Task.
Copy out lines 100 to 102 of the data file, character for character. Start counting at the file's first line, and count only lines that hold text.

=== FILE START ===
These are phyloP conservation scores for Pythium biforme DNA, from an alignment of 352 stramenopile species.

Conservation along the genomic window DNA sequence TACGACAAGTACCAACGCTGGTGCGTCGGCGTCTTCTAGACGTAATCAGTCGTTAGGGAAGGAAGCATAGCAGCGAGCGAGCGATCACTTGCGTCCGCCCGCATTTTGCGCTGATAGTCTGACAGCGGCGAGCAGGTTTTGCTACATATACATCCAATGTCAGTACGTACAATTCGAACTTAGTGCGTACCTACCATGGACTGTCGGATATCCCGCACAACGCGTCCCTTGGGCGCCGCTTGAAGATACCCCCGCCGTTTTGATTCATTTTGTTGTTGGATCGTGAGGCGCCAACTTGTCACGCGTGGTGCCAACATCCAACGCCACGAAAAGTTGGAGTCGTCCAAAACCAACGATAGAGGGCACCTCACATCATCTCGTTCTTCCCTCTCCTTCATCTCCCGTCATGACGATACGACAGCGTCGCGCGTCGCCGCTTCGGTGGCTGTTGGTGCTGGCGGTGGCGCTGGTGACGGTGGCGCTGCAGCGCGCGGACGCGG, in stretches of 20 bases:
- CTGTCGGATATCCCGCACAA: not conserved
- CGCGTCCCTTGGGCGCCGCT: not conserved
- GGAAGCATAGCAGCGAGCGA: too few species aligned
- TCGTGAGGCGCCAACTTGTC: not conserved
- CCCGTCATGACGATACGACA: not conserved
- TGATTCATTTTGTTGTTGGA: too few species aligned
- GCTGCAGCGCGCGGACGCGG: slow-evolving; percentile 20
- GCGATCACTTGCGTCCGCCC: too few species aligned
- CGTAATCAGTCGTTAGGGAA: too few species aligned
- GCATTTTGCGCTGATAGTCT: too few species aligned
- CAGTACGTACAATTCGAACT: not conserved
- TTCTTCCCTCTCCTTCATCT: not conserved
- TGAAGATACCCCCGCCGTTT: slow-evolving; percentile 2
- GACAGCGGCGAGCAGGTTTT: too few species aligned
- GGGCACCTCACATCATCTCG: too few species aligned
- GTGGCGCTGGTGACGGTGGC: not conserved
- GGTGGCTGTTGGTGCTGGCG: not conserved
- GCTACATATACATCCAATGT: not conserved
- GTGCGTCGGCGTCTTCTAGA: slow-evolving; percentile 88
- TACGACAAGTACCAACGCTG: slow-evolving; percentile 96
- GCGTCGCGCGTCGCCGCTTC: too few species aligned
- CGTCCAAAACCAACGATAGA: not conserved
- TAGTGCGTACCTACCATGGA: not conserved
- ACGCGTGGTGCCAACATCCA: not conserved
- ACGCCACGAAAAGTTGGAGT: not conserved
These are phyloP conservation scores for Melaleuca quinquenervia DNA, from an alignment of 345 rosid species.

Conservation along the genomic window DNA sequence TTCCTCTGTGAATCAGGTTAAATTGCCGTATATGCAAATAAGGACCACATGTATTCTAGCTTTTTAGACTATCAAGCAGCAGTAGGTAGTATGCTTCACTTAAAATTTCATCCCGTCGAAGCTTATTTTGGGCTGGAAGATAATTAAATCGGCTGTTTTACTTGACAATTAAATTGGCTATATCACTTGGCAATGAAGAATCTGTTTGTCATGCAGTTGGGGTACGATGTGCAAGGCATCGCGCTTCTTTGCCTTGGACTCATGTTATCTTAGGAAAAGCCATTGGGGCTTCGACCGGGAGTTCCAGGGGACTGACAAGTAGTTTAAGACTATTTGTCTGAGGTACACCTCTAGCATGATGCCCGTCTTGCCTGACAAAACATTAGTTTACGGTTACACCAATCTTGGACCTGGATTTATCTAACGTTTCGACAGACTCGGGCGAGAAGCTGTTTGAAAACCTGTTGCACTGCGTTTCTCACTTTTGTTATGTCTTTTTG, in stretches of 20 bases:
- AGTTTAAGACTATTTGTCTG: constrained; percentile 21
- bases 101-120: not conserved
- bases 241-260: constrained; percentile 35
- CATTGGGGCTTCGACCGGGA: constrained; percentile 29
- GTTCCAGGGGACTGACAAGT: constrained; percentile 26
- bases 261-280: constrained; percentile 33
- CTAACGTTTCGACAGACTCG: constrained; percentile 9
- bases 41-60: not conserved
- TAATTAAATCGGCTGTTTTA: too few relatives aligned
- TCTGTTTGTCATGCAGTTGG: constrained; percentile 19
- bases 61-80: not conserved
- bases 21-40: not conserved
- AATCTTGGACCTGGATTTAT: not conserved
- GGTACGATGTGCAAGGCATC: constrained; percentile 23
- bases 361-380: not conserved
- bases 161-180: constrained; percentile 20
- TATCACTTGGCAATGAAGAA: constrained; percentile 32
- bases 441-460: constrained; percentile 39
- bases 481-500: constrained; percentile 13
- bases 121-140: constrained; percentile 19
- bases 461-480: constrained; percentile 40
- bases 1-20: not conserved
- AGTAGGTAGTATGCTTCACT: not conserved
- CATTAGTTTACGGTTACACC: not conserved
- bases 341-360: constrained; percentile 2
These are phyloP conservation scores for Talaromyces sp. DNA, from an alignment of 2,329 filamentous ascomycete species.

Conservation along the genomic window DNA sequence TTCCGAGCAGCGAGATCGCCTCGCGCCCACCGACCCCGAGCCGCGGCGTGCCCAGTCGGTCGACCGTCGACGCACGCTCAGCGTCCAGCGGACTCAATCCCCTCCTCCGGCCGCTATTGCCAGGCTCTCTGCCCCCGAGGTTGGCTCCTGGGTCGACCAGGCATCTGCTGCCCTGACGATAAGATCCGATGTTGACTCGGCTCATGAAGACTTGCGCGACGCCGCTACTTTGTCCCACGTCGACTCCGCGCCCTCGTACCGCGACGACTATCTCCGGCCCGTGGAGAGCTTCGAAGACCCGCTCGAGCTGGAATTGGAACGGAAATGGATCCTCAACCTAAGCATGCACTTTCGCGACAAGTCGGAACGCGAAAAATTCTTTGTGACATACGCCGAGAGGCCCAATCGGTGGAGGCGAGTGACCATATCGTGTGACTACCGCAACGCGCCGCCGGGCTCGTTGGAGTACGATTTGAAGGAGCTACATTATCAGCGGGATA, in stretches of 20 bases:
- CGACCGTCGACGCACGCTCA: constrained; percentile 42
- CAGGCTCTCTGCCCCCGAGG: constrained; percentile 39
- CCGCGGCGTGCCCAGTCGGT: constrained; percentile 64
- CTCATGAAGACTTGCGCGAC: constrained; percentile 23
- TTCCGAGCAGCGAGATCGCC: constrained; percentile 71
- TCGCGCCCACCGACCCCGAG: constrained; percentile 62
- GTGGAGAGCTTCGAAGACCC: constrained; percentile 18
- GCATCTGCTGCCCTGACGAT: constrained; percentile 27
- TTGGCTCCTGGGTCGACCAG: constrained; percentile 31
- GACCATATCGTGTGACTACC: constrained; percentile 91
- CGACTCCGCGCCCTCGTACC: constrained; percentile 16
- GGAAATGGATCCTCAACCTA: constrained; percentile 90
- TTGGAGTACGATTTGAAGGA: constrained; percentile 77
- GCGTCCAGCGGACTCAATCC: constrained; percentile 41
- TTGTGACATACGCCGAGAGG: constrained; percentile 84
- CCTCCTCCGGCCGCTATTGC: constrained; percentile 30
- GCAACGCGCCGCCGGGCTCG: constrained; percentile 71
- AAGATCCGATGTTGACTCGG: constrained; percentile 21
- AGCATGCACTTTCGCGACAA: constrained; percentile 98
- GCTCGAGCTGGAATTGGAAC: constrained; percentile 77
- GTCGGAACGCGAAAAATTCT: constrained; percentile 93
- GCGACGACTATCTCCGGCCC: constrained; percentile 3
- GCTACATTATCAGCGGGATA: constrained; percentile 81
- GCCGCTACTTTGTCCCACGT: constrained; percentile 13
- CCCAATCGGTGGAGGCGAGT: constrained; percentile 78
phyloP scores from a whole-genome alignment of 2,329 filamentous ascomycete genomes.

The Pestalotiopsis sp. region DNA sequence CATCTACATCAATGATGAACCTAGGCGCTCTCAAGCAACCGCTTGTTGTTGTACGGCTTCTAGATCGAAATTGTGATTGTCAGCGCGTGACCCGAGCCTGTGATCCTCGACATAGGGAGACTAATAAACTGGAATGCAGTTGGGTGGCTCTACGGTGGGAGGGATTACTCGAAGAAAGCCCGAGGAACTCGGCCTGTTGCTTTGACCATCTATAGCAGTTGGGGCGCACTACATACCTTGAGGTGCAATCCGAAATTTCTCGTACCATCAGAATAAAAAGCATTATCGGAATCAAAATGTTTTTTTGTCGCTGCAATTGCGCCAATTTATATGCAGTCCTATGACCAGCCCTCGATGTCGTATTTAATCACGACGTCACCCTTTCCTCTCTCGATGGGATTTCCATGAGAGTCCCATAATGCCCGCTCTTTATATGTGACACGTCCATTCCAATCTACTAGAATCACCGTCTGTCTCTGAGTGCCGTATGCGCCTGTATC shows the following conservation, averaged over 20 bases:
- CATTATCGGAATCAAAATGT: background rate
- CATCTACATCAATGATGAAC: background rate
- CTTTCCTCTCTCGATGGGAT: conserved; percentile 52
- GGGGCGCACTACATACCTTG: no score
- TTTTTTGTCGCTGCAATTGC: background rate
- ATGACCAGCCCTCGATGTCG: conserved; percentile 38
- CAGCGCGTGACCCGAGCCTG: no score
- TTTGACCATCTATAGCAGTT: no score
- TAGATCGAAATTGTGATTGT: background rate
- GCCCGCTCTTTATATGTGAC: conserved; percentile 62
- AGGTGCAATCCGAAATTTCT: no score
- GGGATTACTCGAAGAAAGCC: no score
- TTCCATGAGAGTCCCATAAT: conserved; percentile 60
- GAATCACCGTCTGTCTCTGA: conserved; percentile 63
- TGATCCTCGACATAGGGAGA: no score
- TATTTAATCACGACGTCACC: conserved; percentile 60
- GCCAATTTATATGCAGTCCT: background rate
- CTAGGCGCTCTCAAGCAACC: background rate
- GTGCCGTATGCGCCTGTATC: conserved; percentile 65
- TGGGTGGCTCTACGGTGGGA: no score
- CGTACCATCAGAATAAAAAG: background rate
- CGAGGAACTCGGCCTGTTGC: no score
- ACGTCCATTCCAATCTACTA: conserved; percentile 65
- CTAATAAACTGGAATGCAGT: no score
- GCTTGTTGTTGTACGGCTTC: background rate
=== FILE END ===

- GCCAATTTATATGCAGTCCT: background rate
- CTAGGCGCTCTCAAGCAACC: background rate
- GTGCCGTATGCGCCTGTATC: conserved; percentile 65